The pumps 16, 18 are illustrated as conventional syringe pumps which include elongated cylindrical barrel portions 50a, 50b having outlet openings 52a, 52b disposed at one end and flanged end portions 55a, 55b at the other end thereof. A plunger portion 56a, 56b is received within each respective pump barrel portion 50a, 50b and moves linearly therein in a reciprocating fashion to perform alternating pumping and suction strokes in each pump 16, 18. Pumping chambers 58a, 58b of variable volume are defined in each barrel portion 50a, 50b between the ends 55a, 55b and outlets 52a, 52b of the barrel portions. The volume of each pumping chamber 58a, 58b is maximum where the plunger portions 56a, 56b are located near the rear ends 55a, 55b of the barrel portions and is minimum where they are located near the pump outlet openings 52a, 52b.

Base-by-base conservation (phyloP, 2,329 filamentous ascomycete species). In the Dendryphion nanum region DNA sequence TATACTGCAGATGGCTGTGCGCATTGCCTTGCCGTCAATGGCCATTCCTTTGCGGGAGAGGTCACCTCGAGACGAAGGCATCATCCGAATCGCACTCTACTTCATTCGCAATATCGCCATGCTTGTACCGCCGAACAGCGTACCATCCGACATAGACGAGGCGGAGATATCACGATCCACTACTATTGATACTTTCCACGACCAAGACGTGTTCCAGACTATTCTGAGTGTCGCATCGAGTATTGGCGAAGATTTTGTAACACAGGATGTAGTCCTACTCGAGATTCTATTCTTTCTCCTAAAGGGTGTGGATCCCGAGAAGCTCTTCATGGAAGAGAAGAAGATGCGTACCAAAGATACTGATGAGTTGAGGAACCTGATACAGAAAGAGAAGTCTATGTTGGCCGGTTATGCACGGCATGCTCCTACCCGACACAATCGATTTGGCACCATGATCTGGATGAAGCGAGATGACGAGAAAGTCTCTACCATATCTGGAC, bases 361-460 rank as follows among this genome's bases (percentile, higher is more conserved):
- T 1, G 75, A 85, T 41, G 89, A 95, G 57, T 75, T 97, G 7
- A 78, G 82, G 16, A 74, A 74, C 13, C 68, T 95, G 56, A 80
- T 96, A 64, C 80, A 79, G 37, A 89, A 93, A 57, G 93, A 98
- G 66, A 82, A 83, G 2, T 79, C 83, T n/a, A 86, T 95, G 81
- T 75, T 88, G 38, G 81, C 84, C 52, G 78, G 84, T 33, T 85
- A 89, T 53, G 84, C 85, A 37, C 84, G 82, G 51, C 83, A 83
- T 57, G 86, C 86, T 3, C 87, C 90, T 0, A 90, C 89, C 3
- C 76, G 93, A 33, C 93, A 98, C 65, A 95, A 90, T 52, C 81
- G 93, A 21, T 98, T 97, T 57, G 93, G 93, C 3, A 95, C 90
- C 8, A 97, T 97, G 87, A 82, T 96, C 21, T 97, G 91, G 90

In an important aspect of the present invention, the housing 12 accommodates a mechanism 14 for linearly driving the two pumps 16, 18 in a reciprocating manner to simultaneously effect a pumping stroke in one pump and an aspirating stroke in the other pump. This actuating mechanism 14 includes a rack and pinion assembly 40 having a driving rack member 41, a driven rack member 42 and a pinion gear 43. One rack member 41 is operatively connected to one pump plunger member 56a, while the other rack member 42 is connected to the other pump plunger member 56b. The two rack members 41, 42 extend longitudinally within the housing 12 and project into respective housing channels 22, 24. The rack members 41, 42 may be supported in the housing 12 by slots 34, 35 which may include suitable slide bearings (not shown) to provide reduced friction to the rack members 41, 42 during operation.